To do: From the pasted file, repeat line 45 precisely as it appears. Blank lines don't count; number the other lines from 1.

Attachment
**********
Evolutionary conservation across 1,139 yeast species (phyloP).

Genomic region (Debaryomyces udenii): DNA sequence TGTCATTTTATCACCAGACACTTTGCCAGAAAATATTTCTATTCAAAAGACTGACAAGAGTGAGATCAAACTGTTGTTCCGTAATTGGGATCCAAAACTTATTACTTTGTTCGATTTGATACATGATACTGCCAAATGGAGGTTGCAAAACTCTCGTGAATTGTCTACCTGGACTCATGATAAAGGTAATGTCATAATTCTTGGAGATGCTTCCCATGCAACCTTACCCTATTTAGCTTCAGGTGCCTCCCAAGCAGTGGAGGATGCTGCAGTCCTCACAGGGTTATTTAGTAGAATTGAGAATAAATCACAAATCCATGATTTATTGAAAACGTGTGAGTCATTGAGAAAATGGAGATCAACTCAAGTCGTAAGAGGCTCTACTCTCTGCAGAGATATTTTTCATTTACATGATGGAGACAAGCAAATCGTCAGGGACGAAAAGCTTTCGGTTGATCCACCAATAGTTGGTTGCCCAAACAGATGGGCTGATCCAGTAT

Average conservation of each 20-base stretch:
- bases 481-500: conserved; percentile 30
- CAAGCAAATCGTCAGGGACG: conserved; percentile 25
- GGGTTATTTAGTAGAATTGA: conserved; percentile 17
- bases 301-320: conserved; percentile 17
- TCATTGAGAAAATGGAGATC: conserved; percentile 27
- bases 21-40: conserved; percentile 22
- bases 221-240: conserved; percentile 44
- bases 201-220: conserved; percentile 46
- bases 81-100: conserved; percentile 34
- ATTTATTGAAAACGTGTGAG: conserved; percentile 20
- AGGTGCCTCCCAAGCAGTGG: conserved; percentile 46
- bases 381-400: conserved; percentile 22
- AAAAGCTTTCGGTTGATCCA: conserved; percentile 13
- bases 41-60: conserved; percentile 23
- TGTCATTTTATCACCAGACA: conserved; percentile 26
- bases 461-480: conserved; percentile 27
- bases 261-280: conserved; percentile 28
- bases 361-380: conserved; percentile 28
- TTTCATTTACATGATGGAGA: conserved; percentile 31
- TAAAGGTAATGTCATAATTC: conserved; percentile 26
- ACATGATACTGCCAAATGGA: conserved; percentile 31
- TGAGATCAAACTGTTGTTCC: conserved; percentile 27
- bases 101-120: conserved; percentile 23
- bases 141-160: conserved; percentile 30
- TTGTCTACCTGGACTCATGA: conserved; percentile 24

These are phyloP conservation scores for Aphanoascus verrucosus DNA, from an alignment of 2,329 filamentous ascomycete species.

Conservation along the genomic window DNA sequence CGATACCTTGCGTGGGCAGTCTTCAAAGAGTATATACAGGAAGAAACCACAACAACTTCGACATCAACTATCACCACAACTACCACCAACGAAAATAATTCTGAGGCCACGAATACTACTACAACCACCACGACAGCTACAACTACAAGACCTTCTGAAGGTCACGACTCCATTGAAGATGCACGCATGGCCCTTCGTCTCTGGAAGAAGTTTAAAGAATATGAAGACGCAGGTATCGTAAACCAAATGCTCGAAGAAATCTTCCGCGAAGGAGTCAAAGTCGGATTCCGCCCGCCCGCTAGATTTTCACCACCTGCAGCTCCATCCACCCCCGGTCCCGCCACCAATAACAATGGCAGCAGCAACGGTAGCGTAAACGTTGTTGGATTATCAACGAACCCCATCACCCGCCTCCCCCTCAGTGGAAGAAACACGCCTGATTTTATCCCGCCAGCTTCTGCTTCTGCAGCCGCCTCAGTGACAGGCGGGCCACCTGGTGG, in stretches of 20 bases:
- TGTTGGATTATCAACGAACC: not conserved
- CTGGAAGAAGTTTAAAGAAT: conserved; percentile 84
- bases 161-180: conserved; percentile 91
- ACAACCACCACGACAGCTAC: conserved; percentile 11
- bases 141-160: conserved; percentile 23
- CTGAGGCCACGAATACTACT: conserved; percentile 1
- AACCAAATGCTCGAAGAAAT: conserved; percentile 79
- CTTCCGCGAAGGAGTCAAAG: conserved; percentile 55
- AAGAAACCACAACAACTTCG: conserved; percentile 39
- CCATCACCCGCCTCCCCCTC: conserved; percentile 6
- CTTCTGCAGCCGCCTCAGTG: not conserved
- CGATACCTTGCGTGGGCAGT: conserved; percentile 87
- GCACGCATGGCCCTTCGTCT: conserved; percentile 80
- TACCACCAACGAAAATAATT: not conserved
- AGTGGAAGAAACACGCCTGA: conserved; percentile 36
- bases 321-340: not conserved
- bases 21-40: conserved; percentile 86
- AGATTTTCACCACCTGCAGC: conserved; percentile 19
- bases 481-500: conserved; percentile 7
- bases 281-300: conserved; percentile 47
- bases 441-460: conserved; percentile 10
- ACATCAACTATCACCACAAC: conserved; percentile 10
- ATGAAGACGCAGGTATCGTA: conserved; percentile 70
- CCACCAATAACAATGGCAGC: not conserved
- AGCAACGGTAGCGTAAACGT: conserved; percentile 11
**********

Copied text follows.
- AGTGGAAGAAACACGCCTGA: conserved; percentile 36